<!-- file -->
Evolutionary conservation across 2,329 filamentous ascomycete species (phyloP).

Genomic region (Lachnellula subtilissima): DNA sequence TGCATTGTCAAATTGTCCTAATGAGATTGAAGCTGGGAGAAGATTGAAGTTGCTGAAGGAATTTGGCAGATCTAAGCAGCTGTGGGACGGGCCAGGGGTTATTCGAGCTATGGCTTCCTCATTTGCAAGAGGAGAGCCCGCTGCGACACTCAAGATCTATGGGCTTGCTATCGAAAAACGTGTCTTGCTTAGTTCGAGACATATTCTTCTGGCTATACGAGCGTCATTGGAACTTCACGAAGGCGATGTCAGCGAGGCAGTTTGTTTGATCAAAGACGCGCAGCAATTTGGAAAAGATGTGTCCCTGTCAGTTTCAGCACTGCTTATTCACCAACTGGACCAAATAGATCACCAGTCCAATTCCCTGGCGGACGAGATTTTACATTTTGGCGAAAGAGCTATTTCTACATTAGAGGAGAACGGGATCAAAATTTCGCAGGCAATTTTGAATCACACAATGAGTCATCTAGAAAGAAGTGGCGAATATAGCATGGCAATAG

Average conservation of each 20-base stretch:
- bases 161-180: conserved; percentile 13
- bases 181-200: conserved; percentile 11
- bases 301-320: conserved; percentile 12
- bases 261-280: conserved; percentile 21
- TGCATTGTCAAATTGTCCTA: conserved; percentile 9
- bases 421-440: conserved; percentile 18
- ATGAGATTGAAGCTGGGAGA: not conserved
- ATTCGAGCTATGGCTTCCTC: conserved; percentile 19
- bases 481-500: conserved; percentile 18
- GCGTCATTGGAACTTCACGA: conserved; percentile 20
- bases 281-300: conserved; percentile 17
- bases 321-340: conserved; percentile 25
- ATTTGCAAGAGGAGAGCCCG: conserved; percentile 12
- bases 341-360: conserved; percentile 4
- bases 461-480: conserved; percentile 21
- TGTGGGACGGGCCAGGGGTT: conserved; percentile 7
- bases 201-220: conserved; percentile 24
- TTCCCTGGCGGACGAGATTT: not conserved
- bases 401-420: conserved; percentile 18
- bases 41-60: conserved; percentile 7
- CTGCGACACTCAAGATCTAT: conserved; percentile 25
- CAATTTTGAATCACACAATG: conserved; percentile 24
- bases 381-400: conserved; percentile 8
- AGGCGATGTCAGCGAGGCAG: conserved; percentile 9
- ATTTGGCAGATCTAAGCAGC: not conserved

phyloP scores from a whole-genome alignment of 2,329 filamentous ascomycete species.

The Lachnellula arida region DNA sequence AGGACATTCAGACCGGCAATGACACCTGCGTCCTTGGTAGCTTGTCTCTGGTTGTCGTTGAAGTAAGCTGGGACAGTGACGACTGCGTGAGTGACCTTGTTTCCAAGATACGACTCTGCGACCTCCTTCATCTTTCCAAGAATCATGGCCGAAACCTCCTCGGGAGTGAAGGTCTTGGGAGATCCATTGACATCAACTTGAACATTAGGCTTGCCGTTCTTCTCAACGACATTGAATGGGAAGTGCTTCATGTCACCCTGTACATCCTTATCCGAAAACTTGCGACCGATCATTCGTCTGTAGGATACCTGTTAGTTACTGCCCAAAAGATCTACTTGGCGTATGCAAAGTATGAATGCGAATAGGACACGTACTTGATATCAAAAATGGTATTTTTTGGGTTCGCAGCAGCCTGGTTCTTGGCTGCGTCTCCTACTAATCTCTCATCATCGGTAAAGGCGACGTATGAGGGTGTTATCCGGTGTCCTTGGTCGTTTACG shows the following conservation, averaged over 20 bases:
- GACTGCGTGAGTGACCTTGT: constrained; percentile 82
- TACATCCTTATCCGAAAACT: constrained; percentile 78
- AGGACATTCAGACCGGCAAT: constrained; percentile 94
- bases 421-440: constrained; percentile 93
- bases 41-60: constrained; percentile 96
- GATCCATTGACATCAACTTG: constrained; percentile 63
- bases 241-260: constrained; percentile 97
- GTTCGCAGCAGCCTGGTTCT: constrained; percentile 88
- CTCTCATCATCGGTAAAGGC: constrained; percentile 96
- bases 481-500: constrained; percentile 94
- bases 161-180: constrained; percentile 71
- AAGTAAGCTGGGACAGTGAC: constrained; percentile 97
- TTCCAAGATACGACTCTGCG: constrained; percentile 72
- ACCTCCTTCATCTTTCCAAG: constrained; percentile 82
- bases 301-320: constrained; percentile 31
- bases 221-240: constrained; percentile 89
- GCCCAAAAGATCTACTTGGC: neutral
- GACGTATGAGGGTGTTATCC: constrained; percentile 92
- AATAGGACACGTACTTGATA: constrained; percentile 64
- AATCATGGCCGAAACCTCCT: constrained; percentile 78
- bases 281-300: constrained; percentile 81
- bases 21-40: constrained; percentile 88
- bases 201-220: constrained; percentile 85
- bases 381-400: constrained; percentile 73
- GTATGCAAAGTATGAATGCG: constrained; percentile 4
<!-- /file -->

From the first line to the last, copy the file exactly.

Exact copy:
Evolutionary conservation across 2,329 filamentous ascomycete species (phyloP).

Genomic region (Lachnellula subtilissima): DNA sequence TGCATTGTCAAATTGTCCTAATGAGATTGAAGCTGGGAGAAGATTGAAGTTGCTGAAGGAATTTGGCAGATCTAAGCAGCTGTGGGACGGGCCAGGGGTTATTCGAGCTATGGCTTCCTCATTTGCAAGAGGAGAGCCCGCTGCGACACTCAAGATCTATGGGCTTGCTATCGAAAAACGTGTCTTGCTTAGTTCGAGACATATTCTTCTGGCTATACGAGCGTCATTGGAACTTCACGAAGGCGATGTCAGCGAGGCAGTTTGTTTGATCAAAGACGCGCAGCAATTTGGAAAAGATGTGTCCCTGTCAGTTTCAGCACTGCTTATTCACCAACTGGACCAAATAGATCACCAGTCCAATTCCCTGGCGGACGAGATTTTACATTTTGGCGAAAGAGCTATTTCTACATTAGAGGAGAACGGGATCAAAATTTCGCAGGCAATTTTGAATCACACAATGAGTCATCTAGAAAGAAGTGGCGAATATAGCATGGCAATAG

Average conservation of each 20-base stretch:
- bases 161-180: conserved; percentile 13
- bases 181-200: conserved; percentile 11
- bases 301-320: conserved; percentile 12
- bases 261-280: conserved; percentile 21
- TGCATTGTCAAATTGTCCTA: conserved; percentile 9
- bases 421-440: conserved; percentile 18
- ATGAGATTGAAGCTGGGAGA: not conserved
- ATTCGAGCTATGGCTTCCTC: conserved; percentile 19
- bases 481-500: conserved; percentile 18
- GCGTCATTGGAACTTCACGA: conserved; percentile 20
- bases 281-300: conserved; percentile 17
- bases 321-340: conserved; percentile 25
- ATTTGCAAGAGGAGAGCCCG: conserved; percentile 12
- bases 341-360: conserved; percentile 4
- bases 461-480: conserved; percentile 21
- TGTGGGACGGGCCAGGGGTT: conserved; percentile 7
- bases 201-220: conserved; percentile 24
- TTCCCTGGCGGACGAGATTT: not conserved
- bases 401-420: conserved; percentile 18
- bases 41-60: conserved; percentile 7
- CTGCGACACTCAAGATCTAT: conserved; percentile 25
- CAATTTTGAATCACACAATG: conserved; percentile 24
- bases 381-400: conserved; percentile 8
- AGGCGATGTCAGCGAGGCAG: conserved; percentile 9
- ATTTGGCAGATCTAAGCAGC: not conserved

phyloP scores from a whole-genome alignment of 2,329 filamentous ascomycete species.

The Lachnellula arida region DNA sequence AGGACATTCAGACCGGCAATGACACCTGCGTCCTTGGTAGCTTGTCTCTGGTTGTCGTTGAAGTAAGCTGGGACAGTGACGACTGCGTGAGTGACCTTGTTTCCAAGATACGACTCTGCGACCTCCTTCATCTTTCCAAGAATCATGGCCGAAACCTCCTCGGGAGTGAAGGTCTTGGGAGATCCATTGACATCAACTTGAACATTAGGCTTGCCGTTCTTCTCAACGACATTGAATGGGAAGTGCTTCATGTCACCCTGTACATCCTTATCCGAAAACTTGCGACCGATCATTCGTCTGTAGGATACCTGTTAGTTACTGCCCAAAAGATCTACTTGGCGTATGCAAAGTATGAATGCGAATAGGACACGTACTTGATATCAAAAATGGTATTTTTTGGGTTCGCAGCAGCCTGGTTCTTGGCTGCGTCTCCTACTAATCTCTCATCATCGGTAAAGGCGACGTATGAGGGTGTTATCCGGTGTCCTTGGTCGTTTACG shows the following conservation, averaged over 20 bases:
- GACTGCGTGAGTGACCTTGT: constrained; percentile 82
- TACATCCTTATCCGAAAACT: constrained; percentile 78
- AGGACATTCAGACCGGCAAT: constrained; percentile 94
- bases 421-440: constrained; percentile 93
- bases 41-60: constrained; percentile 96
- GATCCATTGACATCAACTTG: constrained; percentile 63
- bases 241-260: constrained; percentile 97
- GTTCGCAGCAGCCTGGTTCT: constrained; percentile 88
- CTCTCATCATCGGTAAAGGC: constrained; percentile 96
- bases 481-500: constrained; percentile 94
- bases 161-180: constrained; percentile 71
- AAGTAAGCTGGGACAGTGAC: constrained; percentile 97
- TTCCAAGATACGACTCTGCG: constrained; percentile 72
- ACCTCCTTCATCTTTCCAAG: constrained; percentile 82
- bases 301-320: constrained; percentile 31
- bases 221-240: constrained; percentile 89
- GCCCAAAAGATCTACTTGGC: neutral
- GACGTATGAGGGTGTTATCC: constrained; percentile 92
- AATAGGACACGTACTTGATA: constrained; percentile 64
- AATCATGGCCGAAACCTCCT: constrained; percentile 78
- bases 281-300: constrained; percentile 81
- bases 21-40: constrained; percentile 88
- bases 201-220: constrained; percentile 85
- bases 381-400: constrained; percentile 73
- GTATGCAAAGTATGAATGCG: constrained; percentile 4